I think I have turned from the person who gardens for fun to the person who needs to garden in order to stay sane. I am antsy this time of year. There is little to do and I am ready to get things moving. The outdoor chores of the day are not as much as I need them to be and the indoors are starting to feel like a very small wooden (or brick, in our case) box.
We are trying to keep ourselves busy by hovering over our indoor seedlings and building raised beds and cultivating as much soil as we can to fill those beds. Kenny Rogers, our jersey-wooly/angora bunny has been producing an ample supply of fertilizer, and the coffee shop has been filling bucket after bucket with serious amounts of coffee grounds. We mulched up all of leaves from fall, tossed in our vegetable scrap compost, and added some red wrigglers in hopes that it will all break down into a decent amount of good soil. I think we are still going to have to pay for some dirt in the end.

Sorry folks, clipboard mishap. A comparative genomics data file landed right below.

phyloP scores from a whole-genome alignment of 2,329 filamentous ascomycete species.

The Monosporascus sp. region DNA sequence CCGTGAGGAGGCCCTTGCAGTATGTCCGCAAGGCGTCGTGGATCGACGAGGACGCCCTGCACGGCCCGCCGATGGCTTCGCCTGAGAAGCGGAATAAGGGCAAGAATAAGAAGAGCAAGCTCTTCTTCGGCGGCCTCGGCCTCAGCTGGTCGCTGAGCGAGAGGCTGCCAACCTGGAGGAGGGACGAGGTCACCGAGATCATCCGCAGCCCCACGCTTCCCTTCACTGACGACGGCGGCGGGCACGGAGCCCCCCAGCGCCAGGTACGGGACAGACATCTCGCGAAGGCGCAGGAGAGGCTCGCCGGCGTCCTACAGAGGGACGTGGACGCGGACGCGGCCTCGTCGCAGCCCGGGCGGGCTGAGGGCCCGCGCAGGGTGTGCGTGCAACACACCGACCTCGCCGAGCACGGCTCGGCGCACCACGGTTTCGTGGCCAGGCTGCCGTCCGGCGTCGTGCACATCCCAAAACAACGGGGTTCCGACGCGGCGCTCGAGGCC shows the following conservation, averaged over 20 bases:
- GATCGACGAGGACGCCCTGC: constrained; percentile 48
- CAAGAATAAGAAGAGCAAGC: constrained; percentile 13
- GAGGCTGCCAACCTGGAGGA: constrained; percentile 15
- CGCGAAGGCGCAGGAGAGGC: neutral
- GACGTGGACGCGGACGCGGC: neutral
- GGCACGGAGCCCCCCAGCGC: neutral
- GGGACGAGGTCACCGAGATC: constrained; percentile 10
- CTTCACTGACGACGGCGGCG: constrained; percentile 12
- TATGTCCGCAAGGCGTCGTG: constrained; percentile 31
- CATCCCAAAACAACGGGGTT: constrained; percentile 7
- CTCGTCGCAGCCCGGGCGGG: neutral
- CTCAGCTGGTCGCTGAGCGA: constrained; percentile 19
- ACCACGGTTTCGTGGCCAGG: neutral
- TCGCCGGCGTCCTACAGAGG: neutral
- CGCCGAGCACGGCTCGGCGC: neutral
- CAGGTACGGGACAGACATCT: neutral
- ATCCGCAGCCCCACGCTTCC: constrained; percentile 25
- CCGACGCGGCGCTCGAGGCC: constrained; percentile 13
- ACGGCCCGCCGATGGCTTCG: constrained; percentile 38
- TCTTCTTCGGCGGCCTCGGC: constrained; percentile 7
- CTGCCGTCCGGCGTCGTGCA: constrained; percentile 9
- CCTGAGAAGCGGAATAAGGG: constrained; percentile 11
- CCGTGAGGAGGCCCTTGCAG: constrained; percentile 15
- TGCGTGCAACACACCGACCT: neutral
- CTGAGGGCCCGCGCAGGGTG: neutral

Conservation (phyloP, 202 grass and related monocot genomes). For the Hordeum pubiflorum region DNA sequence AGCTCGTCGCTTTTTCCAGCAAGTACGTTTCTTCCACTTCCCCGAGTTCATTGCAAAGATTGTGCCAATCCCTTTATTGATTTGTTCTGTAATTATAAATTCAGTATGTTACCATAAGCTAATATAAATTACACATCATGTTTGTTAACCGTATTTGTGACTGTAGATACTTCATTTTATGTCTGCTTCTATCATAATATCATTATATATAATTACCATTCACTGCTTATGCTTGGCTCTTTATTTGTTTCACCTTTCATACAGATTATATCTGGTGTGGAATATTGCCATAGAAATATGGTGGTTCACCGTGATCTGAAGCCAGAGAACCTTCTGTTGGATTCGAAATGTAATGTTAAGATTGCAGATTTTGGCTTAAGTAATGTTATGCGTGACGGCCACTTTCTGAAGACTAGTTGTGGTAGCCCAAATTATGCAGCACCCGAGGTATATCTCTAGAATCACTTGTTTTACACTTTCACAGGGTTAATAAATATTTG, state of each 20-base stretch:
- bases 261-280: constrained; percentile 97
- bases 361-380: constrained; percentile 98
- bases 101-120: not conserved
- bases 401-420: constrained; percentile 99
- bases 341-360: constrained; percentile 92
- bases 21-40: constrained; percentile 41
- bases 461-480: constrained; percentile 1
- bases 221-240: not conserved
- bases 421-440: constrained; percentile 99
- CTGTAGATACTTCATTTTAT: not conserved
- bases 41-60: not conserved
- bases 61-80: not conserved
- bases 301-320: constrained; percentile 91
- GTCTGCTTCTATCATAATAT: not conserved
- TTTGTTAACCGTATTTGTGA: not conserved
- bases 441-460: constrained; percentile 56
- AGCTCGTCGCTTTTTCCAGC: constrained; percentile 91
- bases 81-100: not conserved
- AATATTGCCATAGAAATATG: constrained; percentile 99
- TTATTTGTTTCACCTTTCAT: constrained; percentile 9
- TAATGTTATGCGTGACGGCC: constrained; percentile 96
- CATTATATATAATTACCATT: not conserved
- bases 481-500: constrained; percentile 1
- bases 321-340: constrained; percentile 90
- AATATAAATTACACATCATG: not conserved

Anyway, a few things are moving along. Our garden is a bit scattered about at our homestead. There is an herb garden on the backside of the porch, a two-tiered butterfly/strawberry garden on the sunny-side of the garage, another tiered bulb and perennial bed along the steps that beans and cabbage and corn starts or seeds get tossed in every now and then, and there are curved out spots here and there with various perennials and veggies... and then there are the rows of raised beds that we add to every year. It's chaos that we reign in with no grace whatsoever.
Until the weather becomes a bit more stable I will continue reading farming memoirs and doing the little things that can be done. This morning I laid out the potatoes on the back porch so the eyes can start sprouting. I am anxious to get them in the ground and then onto our plates.
While you are waiting for your soil to warm up here is a list of memoirs that we've read over the winter (or are currently reading) and would recommend if you are interested in some inspiring books about growing & gathering your own food:
The Dirty Life
The Quarter-Acre Farm
A Householders Guide to the Universe
The Rural Life
Fat of the Land
Growing a Farmer
The Feast Nearby